elastic strain energy

elastic strain energy

[i′las·tik ′strān ‚en·ər·jē]
(mechanics)
The work done in deforming a solid within its elastic limit.
References in periodicals archive ?
However, the question still remains as to how to deal with the singularity problem and the answer lies in dealing with the elastic strain energy as opposed to focusing on the stress level.
As the high elastic strain energy accumulated in the rock masses is greater than the energy consumed by rock failure, imbalance of the rock mass structure occurs and the excess energy causes the rock to explode and emitted rock debris", he explained.
The conditions for this mechanical instability depend on the strength to break the fibril and the intensity of the elastic strain energy that is the potential energy accumulated in the structure until the fibril is broken.
Under some circumstances these perturbations of the stress field can trigger events which release enormous amounts of elastic strain energy that was stored within the deformed rock mass.
This numerical approach involves minimizing the elastic strain energy for a frictionless interfacial contact subject to the condition of all contact pressures being compressive and therefore greater than zero, other than for regions of no-contact.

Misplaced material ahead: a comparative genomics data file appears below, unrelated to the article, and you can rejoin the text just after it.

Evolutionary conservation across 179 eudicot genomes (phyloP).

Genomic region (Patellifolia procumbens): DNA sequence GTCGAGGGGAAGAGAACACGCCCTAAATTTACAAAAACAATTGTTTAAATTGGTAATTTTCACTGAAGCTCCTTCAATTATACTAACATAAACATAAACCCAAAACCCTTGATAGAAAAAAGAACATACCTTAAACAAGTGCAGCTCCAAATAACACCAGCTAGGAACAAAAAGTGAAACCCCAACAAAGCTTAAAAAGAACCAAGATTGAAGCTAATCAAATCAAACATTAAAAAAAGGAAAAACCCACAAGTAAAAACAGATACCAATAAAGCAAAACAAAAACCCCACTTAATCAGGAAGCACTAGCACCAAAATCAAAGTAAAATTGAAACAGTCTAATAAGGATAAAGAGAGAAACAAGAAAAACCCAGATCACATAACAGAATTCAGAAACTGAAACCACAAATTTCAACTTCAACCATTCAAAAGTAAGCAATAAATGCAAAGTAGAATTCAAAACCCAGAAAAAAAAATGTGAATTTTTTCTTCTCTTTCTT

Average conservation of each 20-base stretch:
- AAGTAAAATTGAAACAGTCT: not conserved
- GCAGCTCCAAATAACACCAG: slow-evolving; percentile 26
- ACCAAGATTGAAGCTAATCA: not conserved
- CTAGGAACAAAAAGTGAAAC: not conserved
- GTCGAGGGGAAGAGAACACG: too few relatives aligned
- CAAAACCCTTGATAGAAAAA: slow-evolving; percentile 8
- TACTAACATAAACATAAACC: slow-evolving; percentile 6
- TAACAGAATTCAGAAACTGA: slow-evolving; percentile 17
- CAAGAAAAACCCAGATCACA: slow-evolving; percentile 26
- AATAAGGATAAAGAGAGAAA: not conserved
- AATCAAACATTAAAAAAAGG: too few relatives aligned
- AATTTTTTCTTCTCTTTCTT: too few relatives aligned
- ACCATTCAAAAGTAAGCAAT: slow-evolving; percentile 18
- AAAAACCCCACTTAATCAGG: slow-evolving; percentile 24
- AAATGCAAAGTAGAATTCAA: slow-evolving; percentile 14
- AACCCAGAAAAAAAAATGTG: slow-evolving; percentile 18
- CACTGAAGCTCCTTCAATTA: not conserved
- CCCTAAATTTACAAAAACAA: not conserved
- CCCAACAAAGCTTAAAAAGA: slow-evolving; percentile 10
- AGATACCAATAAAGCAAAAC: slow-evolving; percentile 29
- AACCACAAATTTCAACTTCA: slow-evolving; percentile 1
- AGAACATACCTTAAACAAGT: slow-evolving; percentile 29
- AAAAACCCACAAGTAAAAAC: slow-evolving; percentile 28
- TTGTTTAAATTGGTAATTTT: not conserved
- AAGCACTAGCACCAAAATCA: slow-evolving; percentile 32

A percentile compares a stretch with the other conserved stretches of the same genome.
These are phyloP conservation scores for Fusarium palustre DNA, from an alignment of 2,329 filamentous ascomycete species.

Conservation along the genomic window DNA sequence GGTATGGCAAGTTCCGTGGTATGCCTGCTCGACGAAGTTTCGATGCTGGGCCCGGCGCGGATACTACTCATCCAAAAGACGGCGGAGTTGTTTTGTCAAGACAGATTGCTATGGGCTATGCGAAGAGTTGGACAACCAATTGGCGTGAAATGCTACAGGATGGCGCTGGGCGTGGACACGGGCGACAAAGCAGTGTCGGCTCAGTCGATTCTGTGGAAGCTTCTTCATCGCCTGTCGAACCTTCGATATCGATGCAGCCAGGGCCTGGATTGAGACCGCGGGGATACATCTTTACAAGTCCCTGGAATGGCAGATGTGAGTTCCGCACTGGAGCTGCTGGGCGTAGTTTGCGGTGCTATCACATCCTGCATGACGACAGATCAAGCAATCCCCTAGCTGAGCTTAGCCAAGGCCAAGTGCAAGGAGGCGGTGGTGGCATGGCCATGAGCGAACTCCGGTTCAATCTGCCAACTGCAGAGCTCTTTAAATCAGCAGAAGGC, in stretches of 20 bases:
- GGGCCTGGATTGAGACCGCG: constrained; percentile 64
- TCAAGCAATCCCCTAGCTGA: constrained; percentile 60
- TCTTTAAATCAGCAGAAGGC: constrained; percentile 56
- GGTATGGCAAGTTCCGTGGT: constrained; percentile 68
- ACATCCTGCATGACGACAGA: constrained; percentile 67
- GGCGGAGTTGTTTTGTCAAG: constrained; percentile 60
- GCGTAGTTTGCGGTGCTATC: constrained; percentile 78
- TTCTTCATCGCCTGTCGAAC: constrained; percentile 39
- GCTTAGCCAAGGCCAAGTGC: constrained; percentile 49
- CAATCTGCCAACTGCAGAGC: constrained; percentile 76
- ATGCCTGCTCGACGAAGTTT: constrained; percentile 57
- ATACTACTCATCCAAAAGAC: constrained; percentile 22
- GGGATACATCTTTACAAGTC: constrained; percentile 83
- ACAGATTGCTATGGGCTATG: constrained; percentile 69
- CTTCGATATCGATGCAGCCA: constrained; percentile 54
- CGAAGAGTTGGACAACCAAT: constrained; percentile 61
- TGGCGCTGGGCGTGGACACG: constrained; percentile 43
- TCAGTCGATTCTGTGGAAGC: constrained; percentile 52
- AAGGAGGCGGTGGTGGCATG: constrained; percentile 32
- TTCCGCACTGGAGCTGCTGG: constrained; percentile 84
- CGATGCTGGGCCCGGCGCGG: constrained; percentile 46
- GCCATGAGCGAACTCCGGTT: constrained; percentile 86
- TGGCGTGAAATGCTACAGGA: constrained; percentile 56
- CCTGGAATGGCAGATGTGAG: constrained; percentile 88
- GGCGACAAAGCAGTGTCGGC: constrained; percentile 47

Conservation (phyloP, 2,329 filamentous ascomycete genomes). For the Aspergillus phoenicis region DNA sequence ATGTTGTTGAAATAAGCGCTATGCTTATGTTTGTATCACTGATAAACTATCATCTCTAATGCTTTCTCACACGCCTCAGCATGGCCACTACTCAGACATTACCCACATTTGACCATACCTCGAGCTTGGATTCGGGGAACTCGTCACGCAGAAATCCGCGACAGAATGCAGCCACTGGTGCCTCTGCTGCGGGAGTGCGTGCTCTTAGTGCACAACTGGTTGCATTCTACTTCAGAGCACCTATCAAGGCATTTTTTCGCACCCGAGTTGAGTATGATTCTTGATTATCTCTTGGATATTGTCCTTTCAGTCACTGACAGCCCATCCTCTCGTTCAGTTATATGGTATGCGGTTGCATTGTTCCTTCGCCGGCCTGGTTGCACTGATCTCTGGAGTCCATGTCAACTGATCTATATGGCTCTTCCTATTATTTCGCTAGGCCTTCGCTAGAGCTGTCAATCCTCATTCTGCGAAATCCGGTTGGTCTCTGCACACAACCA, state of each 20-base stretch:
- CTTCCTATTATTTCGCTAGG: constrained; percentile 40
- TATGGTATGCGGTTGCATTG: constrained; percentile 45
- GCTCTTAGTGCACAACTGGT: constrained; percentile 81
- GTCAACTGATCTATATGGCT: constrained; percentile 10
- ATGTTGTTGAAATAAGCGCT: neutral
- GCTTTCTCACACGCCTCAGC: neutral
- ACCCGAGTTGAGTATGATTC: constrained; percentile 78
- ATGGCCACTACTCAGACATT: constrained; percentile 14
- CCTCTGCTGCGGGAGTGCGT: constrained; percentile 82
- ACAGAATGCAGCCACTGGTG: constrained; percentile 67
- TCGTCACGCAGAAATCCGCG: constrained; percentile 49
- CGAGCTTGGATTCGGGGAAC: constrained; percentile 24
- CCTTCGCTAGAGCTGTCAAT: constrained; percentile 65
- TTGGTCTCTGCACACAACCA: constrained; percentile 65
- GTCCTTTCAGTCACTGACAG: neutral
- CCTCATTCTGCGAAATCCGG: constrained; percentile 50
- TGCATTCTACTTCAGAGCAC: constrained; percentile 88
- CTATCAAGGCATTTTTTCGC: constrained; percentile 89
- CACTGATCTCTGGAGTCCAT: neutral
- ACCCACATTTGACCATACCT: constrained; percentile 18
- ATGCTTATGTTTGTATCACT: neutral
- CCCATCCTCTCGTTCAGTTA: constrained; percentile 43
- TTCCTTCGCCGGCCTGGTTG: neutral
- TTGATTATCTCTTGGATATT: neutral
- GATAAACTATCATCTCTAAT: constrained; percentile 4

The internal energy E comprises elastic strain energy [U.
This was termed the tearing energy by Rivlin and Thomas (see reference 1), and it is defined by [Mathematical Expression Omitted] where U is the total elastic strain energy stored in the sample, A is the area of one fracture surface of the crack (in the unstrained state), and the partial derivative indicates that the sample is considered at a fixed deformation so the external forces do no work (strain controlled rather than load controlled deformation).
The latter point leads to substantial simplifications when large deformations, including large rotations especially, are considered, with negligible differences obtained with respect to significantly more complex hyperelastic laws (where an elastic strain energy function is defined) when elastic strains keep small, as is the case in the applications considered here.
However, the stress-strain evolution followed from the first loading, achieved under low strain rate, can be described using a hyperelastic formalism derived from elastic strain energy potential (24), (25).
The area inside the loop represents the energy that the specimen absorbed, and elastic strain energy is recovered after being unloaded.
During the initial stages of deformation, possible conformational changes are very local, while elastic strain energy is stored into the material.